THAYIL I agree—that is the easy way out. These days, everything sounds like it’s being played through a Les Paul and a Marshall. And if you don’t have that combination, somebody will try to make you dial it in.
GW Maybe that’s why people dig you guys: you each have your own signature sound. Scotti and Snake, what are you two using on tour?
SNAKE A Les Paul and a Marshall— Ace Frehley gave them to me! [laughs all around] Actually, we’re using the same things we used in the studio. I’m still using a Rivera amp and an old Ibanez Tube Screamer for my dirty sound, and I’ve added a few things to my rack to help improve my clean sound.
GW All of you seem pretty lowtech. Have you ever investigated any multi-effects units?
DARRELL I never really understood people who were into those things. I mean, just what I need—30 different choruses and 75 watery reverbs. I think those boxes were designed for people that either play New Age music or sit in their room, shoot crank and go, “Wow! Far out!” You can spend so much time fooling around with those things that you never get around to practicing.
THAYIL It’s like you want to tell people, “Remember how good it sounded when you just plugged your guitar into the amp?” Why spend your whole life—and your bank account—trying to duplicate that sound electronically? It doesn’t make sense.
GW Snake, your tone radically changes during the course of a Skid Row performance, so I would imagine your setup is more complex.
SABO You’re partially right. I’m usually the guy who plays the random clean, acoustic and electric 12-string parts, but my setup is still pretty simple. I know it looks like I have Sky Lab under the stage, but I just have a couple of heads and one effects unit—everything else is just backup in case my rig goes down in the middle of a set. I went through hell on the first tour, because my ADA occasionally malfunctioned and I didn’t have anything to fall back on. I vowed that something like that would never happen again.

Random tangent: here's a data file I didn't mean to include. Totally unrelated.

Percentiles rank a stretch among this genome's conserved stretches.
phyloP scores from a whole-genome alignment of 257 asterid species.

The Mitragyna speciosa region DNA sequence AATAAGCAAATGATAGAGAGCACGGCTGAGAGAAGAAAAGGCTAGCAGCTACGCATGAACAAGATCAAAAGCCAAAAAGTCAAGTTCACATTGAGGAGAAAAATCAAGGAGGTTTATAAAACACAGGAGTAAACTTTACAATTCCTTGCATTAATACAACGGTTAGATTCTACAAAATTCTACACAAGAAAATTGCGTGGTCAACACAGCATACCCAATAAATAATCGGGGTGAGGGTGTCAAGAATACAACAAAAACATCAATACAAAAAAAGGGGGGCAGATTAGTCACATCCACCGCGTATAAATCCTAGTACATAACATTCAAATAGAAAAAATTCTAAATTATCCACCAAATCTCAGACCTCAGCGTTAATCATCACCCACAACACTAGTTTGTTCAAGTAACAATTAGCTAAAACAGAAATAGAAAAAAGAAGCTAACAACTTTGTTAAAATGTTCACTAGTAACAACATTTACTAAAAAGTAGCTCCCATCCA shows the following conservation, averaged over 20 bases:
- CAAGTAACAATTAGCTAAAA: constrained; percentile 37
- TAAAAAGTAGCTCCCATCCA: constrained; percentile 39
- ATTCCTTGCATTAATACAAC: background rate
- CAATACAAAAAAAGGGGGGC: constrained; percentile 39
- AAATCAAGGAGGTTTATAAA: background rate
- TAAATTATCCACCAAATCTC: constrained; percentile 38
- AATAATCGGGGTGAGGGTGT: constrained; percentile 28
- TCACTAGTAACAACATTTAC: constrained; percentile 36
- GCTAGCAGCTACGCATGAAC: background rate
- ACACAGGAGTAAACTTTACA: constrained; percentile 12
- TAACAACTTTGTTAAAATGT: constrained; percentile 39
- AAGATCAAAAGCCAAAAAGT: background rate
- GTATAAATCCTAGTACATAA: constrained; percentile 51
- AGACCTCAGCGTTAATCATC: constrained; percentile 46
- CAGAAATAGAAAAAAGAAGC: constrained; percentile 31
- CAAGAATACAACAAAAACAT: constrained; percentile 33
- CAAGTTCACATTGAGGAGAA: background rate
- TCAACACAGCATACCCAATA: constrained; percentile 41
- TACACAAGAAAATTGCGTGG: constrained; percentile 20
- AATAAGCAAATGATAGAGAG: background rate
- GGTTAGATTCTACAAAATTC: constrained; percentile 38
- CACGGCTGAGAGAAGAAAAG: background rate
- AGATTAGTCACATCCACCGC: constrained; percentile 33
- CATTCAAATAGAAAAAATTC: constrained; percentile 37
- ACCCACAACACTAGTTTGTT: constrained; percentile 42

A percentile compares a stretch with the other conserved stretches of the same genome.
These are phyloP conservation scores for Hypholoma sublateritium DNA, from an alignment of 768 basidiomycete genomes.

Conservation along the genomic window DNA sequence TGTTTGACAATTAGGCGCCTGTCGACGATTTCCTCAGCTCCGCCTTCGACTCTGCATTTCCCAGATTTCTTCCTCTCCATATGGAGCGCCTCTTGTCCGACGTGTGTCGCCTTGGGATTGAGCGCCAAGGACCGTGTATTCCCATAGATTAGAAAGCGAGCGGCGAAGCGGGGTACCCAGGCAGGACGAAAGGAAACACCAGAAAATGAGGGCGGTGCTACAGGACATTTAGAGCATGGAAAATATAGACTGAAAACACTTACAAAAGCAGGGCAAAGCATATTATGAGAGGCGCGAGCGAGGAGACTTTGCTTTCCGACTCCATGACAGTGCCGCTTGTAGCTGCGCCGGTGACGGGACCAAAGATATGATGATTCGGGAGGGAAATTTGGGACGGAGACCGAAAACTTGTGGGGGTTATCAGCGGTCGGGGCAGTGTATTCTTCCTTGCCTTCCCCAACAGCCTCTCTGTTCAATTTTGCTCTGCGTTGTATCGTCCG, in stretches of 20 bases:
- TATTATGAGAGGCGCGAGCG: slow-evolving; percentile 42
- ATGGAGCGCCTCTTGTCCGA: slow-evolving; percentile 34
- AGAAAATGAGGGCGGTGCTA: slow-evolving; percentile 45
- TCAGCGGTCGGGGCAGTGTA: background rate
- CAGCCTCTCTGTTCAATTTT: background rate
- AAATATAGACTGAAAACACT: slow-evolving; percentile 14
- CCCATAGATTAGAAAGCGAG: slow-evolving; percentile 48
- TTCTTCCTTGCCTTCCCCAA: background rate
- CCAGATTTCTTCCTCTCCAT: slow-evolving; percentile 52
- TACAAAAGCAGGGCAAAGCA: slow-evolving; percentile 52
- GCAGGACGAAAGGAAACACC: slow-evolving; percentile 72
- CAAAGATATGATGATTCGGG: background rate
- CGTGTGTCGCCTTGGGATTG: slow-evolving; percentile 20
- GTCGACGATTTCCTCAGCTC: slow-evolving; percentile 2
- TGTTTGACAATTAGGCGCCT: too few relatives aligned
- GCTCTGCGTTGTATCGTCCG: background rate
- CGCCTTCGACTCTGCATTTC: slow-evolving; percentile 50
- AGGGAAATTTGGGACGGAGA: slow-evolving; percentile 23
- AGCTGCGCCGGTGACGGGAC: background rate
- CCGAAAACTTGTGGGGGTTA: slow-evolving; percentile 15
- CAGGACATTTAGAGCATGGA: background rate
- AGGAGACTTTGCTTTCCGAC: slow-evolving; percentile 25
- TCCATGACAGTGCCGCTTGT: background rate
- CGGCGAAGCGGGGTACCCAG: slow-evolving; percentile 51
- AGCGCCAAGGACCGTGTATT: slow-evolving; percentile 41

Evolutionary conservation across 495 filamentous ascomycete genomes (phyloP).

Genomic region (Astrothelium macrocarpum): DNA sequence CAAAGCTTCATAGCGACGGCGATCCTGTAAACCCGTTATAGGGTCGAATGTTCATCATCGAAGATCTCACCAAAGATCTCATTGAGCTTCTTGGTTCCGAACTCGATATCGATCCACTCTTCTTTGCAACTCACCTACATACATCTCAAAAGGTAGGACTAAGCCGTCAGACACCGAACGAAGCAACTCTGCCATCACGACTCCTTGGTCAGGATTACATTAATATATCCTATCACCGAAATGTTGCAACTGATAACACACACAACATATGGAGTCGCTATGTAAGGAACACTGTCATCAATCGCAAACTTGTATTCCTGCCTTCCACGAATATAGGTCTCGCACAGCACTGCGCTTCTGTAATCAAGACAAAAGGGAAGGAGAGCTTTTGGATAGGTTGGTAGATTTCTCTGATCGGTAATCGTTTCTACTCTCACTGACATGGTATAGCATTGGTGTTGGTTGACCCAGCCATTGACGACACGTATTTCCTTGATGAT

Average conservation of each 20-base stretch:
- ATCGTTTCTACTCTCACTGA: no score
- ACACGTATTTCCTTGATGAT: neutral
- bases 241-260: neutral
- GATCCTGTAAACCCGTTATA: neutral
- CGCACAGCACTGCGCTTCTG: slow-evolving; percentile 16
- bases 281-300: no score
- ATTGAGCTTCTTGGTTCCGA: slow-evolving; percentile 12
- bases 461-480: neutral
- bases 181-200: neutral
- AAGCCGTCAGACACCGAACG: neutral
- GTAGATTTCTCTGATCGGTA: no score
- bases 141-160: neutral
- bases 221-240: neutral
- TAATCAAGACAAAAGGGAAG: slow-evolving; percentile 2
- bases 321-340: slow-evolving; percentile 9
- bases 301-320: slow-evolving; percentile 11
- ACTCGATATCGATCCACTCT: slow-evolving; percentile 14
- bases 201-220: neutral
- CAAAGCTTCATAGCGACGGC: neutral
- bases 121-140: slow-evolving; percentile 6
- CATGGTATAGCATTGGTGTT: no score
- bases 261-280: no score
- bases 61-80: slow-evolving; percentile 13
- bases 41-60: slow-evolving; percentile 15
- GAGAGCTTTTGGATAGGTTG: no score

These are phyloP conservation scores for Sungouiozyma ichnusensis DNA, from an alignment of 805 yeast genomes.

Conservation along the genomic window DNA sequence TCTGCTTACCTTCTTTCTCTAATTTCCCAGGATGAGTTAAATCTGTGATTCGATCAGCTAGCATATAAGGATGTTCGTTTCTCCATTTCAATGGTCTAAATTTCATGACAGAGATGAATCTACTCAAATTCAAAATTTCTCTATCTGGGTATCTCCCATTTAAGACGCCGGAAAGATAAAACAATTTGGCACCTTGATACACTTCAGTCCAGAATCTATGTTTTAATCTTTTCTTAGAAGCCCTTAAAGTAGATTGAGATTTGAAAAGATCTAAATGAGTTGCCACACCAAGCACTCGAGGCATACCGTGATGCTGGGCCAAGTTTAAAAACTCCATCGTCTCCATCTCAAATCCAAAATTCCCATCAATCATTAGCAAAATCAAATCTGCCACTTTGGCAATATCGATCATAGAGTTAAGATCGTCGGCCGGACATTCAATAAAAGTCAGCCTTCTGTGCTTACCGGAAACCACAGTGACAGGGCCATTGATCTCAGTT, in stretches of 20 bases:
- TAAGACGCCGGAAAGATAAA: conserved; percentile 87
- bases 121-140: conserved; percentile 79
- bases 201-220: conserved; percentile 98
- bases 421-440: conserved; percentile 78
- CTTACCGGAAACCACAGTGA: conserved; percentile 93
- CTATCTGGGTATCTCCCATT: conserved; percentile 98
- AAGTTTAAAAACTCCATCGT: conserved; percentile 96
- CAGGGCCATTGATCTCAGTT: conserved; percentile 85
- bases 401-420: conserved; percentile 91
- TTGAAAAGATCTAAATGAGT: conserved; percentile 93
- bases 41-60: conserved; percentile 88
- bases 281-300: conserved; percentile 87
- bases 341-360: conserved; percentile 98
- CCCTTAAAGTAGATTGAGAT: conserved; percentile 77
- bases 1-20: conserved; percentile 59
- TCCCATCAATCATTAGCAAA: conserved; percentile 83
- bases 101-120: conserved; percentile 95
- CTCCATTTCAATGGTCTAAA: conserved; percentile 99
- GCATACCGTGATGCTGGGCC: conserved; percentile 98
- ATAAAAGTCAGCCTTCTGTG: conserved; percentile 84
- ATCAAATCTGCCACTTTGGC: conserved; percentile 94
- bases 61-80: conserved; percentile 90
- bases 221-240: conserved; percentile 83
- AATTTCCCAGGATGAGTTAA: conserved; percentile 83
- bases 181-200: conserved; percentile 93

HILL We’ve taken precautions, but so far neither one of us has had any real problems with the Riveras on this tour. I’ve just had to change my tubes once.
DARRELL I’ve never had any problems. Randalls are solid-state, and they rarely ever give me any trouble. You could drop one off the Empire State Building and it would still work.
GW Darrell, what was your first setup?
DARRELL Dude, I went through a lot of ’em. My first killer amp was a Sunn Beta Lead. It was solid-state, but that Sunn was incredibly loud. I used to say to my friends, “Hey, check it out, it’s only on two.” After that, I bought a Yamaha tube amp with a 12-inch speaker. It sounded good, but I could never get enough drive out of it.
SNAKE I know that amp! Did it have a little parametric EQ built in? I knew a guy in Jersey that had one. He was our local Eddie Van Halen clone. He could play anything by Van Halen, which, at the time, really impressed me.
THAYIL [rolling his eyes] Every town had one of those.
DARRELL Hey, watch it man—I was that dude in Texas. I always played “Eruption” in my solo. Of course, I always fucked up the ending. [laughs all around]
After the Yamaha, I won a Randall halfstack in a contest. As soon as I plugged in, I knew the amp was for me. It really had balls—but it wasn’t perfect. It was a little fuzzy sounding, so I tried cleaning the sound up a little bit with one of the blue MXR sixband equalizers. It was like night and day! That box is god! It’s weird—none of the other MXR equalizers affect my sound in the same way. I’ve got to have the blue one.
GW Darrell, you also get a lot of mileage out of something very simple—your Rocktron Hush 2-B noise gate.
DARRELL You’re right. I set the gate real high to produce the tight, ferocious, rhythmic punch that you hear at the end of “Domination” and in the opening of “Cowboys from Hell.” It’s a little tricky to use live; my guitar tech has to open and close the gate manually. I have everything worked out with him. Basically, he opens the gate for feedback, solos and squeals, and closes it for the tight rhythm parts. It keeps him real busy.
GW One of the biggest trends in rock these days is the renewed interest in rhythm guitar. Why do you think that is?
DARRELL I used to take really long lead breaks, but lately I’ve been keeping my solos to a minimum. I’ve become more interested in creating a band sound than trying to outshine the other guys.
THAYIL I bet the first thing everybody here tried to do was play fast. After a while, though, you realize that speed doesn’t matter. Guitarists are a dime a dozen, and everyone is faster than the next. So it gets down to trying to explore your personal style, whatever that may be. Besides, all this fast stuff just doesn’t rock. Kiss and AC/DC are two great examples of bands that never got caught up in pyrotechnics.
HILL Groove is the shit, man!